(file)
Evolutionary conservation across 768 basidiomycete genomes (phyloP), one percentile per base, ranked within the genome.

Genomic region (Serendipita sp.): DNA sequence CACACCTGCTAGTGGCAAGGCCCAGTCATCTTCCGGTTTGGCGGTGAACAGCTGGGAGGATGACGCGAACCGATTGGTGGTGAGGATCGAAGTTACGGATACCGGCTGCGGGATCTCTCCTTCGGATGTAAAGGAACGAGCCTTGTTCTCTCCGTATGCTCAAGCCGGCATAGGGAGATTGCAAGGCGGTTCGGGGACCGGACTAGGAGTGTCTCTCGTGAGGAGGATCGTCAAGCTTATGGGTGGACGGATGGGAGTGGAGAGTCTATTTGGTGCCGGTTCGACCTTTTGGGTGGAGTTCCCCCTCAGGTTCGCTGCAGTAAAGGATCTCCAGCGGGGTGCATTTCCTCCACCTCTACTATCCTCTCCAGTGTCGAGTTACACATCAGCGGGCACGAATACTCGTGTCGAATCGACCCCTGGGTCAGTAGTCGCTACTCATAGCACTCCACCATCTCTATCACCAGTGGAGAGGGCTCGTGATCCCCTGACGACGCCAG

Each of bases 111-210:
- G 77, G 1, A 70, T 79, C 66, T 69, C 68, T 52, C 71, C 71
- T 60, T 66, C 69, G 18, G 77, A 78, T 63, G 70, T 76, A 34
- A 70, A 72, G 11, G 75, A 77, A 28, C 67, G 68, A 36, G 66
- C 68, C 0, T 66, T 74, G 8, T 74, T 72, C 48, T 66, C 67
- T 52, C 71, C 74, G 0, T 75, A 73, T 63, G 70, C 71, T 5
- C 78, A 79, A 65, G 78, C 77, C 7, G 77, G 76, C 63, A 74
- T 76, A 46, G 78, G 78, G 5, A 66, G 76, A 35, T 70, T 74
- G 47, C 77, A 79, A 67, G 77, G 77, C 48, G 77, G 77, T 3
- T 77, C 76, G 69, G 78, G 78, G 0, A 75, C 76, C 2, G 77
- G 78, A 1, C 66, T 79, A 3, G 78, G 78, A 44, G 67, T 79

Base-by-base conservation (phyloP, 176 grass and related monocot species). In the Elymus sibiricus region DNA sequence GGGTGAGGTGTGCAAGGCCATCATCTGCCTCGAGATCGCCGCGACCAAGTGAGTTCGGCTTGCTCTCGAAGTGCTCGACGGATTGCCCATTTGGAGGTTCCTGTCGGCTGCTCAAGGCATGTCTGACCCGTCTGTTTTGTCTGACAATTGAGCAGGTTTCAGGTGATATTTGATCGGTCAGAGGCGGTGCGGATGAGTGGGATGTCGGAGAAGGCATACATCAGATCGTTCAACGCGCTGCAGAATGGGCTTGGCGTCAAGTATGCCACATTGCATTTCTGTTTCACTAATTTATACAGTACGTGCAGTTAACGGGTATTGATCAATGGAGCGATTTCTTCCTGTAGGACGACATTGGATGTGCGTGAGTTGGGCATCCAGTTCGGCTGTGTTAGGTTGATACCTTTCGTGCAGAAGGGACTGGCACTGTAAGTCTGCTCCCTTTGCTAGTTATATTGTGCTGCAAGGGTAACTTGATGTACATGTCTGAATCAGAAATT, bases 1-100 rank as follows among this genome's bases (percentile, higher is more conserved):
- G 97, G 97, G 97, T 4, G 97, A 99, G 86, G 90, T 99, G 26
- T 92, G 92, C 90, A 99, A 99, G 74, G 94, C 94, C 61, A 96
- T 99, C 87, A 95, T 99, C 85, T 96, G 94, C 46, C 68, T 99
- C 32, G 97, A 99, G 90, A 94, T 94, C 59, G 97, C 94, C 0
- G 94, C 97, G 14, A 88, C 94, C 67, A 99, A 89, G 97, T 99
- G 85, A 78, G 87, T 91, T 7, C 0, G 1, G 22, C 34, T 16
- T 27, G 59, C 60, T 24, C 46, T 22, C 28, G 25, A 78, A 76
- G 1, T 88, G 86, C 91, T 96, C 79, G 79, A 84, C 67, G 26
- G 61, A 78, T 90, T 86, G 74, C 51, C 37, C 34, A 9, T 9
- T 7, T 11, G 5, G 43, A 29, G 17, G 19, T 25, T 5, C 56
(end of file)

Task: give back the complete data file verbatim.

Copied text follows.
Evolutionary conservation across 768 basidiomycete genomes (phyloP), one percentile per base, ranked within the genome.

Genomic region (Serendipita sp.): DNA sequence CACACCTGCTAGTGGCAAGGCCCAGTCATCTTCCGGTTTGGCGGTGAACAGCTGGGAGGATGACGCGAACCGATTGGTGGTGAGGATCGAAGTTACGGATACCGGCTGCGGGATCTCTCCTTCGGATGTAAAGGAACGAGCCTTGTTCTCTCCGTATGCTCAAGCCGGCATAGGGAGATTGCAAGGCGGTTCGGGGACCGGACTAGGAGTGTCTCTCGTGAGGAGGATCGTCAAGCTTATGGGTGGACGGATGGGAGTGGAGAGTCTATTTGGTGCCGGTTCGACCTTTTGGGTGGAGTTCCCCCTCAGGTTCGCTGCAGTAAAGGATCTCCAGCGGGGTGCATTTCCTCCACCTCTACTATCCTCTCCAGTGTCGAGTTACACATCAGCGGGCACGAATACTCGTGTCGAATCGACCCCTGGGTCAGTAGTCGCTACTCATAGCACTCCACCATCTCTATCACCAGTGGAGAGGGCTCGTGATCCCCTGACGACGCCAG

Each of bases 111-210:
- G 77, G 1, A 70, T 79, C 66, T 69, C 68, T 52, C 71, C 71
- T 60, T 66, C 69, G 18, G 77, A 78, T 63, G 70, T 76, A 34
- A 70, A 72, G 11, G 75, A 77, A 28, C 67, G 68, A 36, G 66
- C 68, C 0, T 66, T 74, G 8, T 74, T 72, C 48, T 66, C 67
- T 52, C 71, C 74, G 0, T 75, A 73, T 63, G 70, C 71, T 5
- C 78, A 79, A 65, G 78, C 77, C 7, G 77, G 76, C 63, A 74
- T 76, A 46, G 78, G 78, G 5, A 66, G 76, A 35, T 70, T 74
- G 47, C 77, A 79, A 67, G 77, G 77, C 48, G 77, G 77, T 3
- T 77, C 76, G 69, G 78, G 78, G 0, A 75, C 76, C 2, G 77
- G 78, A 1, C 66, T 79, A 3, G 78, G 78, A 44, G 67, T 79

Base-by-base conservation (phyloP, 176 grass and related monocot species). In the Elymus sibiricus region DNA sequence GGGTGAGGTGTGCAAGGCCATCATCTGCCTCGAGATCGCCGCGACCAAGTGAGTTCGGCTTGCTCTCGAAGTGCTCGACGGATTGCCCATTTGGAGGTTCCTGTCGGCTGCTCAAGGCATGTCTGACCCGTCTGTTTTGTCTGACAATTGAGCAGGTTTCAGGTGATATTTGATCGGTCAGAGGCGGTGCGGATGAGTGGGATGTCGGAGAAGGCATACATCAGATCGTTCAACGCGCTGCAGAATGGGCTTGGCGTCAAGTATGCCACATTGCATTTCTGTTTCACTAATTTATACAGTACGTGCAGTTAACGGGTATTGATCAATGGAGCGATTTCTTCCTGTAGGACGACATTGGATGTGCGTGAGTTGGGCATCCAGTTCGGCTGTGTTAGGTTGATACCTTTCGTGCAGAAGGGACTGGCACTGTAAGTCTGCTCCCTTTGCTAGTTATATTGTGCTGCAAGGGTAACTTGATGTACATGTCTGAATCAGAAATT, bases 1-100 rank as follows among this genome's bases (percentile, higher is more conserved):
- G 97, G 97, G 97, T 4, G 97, A 99, G 86, G 90, T 99, G 26
- T 92, G 92, C 90, A 99, A 99, G 74, G 94, C 94, C 61, A 96
- T 99, C 87, A 95, T 99, C 85, T 96, G 94, C 46, C 68, T 99
- C 32, G 97, A 99, G 90, A 94, T 94, C 59, G 97, C 94, C 0
- G 94, C 97, G 14, A 88, C 94, C 67, A 99, A 89, G 97, T 99
- G 85, A 78, G 87, T 91, T 7, C 0, G 1, G 22, C 34, T 16
- T 27, G 59, C 60, T 24, C 46, T 22, C 28, G 25, A 78, A 76
- G 1, T 88, G 86, C 91, T 96, C 79, G 79, A 84, C 67, G 26
- G 61, A 78, T 90, T 86, G 74, C 51, C 37, C 34, A 9, T 9
- T 7, T 11, G 5, G 43, A 29, G 17, G 19, T 25, T 5, C 56